Having been away for a while and not even having the option to be able to even BUY Barron's left me a little adrift, at least from the conventional front of financial reporting (no CNBC in Peru either).
So, as I started my usual Saturday routines, in which I start up at the far end of our main drag and bing, bing, bing head back towards home running a little errand at each stop along the way. First errand is at 7-11, where I buy coffee and (typically) Barron's for my reading pleasure Saturday afternoon.
This time I did not even bother looking at the Cover Story until I was at the register to pay: "Outlook 2012", well, that looked promising.
State Street Global Advisors was once again kind enough to publish their Top 10 holding in each of their SPDR ETFs (Page 3, at least in my edition).
Alan Abelson wrote that just as he was getting bullish on gold, it shellacked. Well, we know that feeling! He went on to write that more $$$ are going to be spent on the aftermath of the Iraq War (wounded soldiers). Market Watch guestimates the total cost of Iraq to be $4 - $6 trillion dollars. Does even $6 trillion matter anymore? He finishesd by writing about David Rosenberg and Bob Farrell, how they had lunch together and talked over gloom and doom....
"Streetwise" (Jacqueline Doherty and Andrew Bary) quote Lee Quaintance and Paul Brodsky (QB Asset Management): "There will be global hyperinflation that peels the skin off your face." They sound like they have been reading Zero Hedge...
And just when I think that the staff of Barron's is learning something from ZH, I find a bullish article ("Follow-Up") on GM (in that they say David Einhorn is now an owner). GM?! They mention some other car companies as being attractive too (valuation), but NO MENTION of Hyundai... The article DOES go on to somewhat trash the new Chevy Volt car, but one of my blog's readers bought one and REALLY LIKES THE CAR! He is an engineer and real smart guy, and has explained many things to me (thanks "DCFusor!").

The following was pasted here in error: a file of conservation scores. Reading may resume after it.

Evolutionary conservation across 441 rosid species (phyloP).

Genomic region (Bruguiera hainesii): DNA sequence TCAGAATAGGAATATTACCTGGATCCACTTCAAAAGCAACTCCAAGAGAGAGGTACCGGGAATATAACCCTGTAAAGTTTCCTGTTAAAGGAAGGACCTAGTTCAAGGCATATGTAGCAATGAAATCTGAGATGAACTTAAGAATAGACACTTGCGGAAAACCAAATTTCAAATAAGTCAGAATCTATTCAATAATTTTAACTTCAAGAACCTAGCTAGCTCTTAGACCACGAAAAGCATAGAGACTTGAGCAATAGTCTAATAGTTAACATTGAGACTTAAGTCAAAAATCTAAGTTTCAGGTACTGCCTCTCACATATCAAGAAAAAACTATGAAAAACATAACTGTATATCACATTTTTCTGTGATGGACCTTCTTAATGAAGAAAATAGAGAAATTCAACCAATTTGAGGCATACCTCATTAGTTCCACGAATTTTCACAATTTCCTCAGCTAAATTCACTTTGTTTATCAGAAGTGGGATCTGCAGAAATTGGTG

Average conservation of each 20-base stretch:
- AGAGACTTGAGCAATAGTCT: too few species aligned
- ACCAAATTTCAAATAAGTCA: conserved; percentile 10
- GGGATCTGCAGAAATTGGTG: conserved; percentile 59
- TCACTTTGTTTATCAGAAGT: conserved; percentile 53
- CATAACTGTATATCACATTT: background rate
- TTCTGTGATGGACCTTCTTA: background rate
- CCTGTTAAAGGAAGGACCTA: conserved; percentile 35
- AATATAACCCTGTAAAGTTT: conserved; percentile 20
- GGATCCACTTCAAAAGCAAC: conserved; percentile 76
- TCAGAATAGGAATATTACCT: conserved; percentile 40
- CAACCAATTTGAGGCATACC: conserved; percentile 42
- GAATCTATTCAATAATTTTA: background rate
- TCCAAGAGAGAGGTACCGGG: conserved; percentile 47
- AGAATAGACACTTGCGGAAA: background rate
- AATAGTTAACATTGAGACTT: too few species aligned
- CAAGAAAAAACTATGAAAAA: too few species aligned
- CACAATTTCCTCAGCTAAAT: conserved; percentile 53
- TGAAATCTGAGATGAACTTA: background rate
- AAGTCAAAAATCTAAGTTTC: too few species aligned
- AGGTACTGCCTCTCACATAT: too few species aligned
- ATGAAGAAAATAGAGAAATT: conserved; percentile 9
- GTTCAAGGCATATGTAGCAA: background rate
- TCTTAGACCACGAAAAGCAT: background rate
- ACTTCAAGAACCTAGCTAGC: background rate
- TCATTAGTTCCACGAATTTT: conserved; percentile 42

Christopher Williams writes on bright prospects for Ambev, the Brazilian/American/Belgian beer company. They now own Budweiser. They also own Brahma beer (Brazil), which they export to Peru. The same billboard in Lima is still advertising it as last time I was there. But, Brahma is just not a good beer, sorry guys... But, then again, I am not Brazilian...
DVD rental (by kiosk) company Coinstar is talked up in and article by Andrew Bary. No comment, as I have NO FEEL of this business or company. He mentions that they are teaming up with Starbuck's to offer "Seattle's Best" coffee from a new kiosk. Coffee from a kiosk? I'll stick with 7-11...
Erin Arvedlund ("The Silver Rush at MF Global") writes a focused piece on part of the MF Global mess: namely that the trustee has frozen all silver bars and similar assets while he figures out what to do. He has proposed selling ALL such assets and distributing the money to those customers of MF Global. Erin notes that customers would only get some 72% of the value of such assets sold. And THAT'S AFTER the price of silver has gone down so much, so any MF Global silver account holders (yes! They have "warehouse receipts"! Doesn't matter says the trustee!). In other words, MF Global paper silver (allocated even!) are getting screwed by not just Corzine, but the trustee as well! Maybe (as said at ZH: JP Morgan too). The trustee's name is James Giddens. Perhaps someone at Zero Hedge would like to find out more about this guy... Mr. Giddens could not be reached for Erin's story, what a surprise. Anybody reading this who is a victim of MF Global now may want to pass along your feelings to Mr. Giddens, looks like he needs to, um, hear from the folks... Hardly mentioned by Ms. Arvedlund was Corzine's testimony before Congress, where he and CME chief Bryan Durkin blamed each other... One or both are LYING, and BOTH ARE NOT serving their besieged investors... This should be a lesson to all: if you don't have it in or near your hands, it's not yours!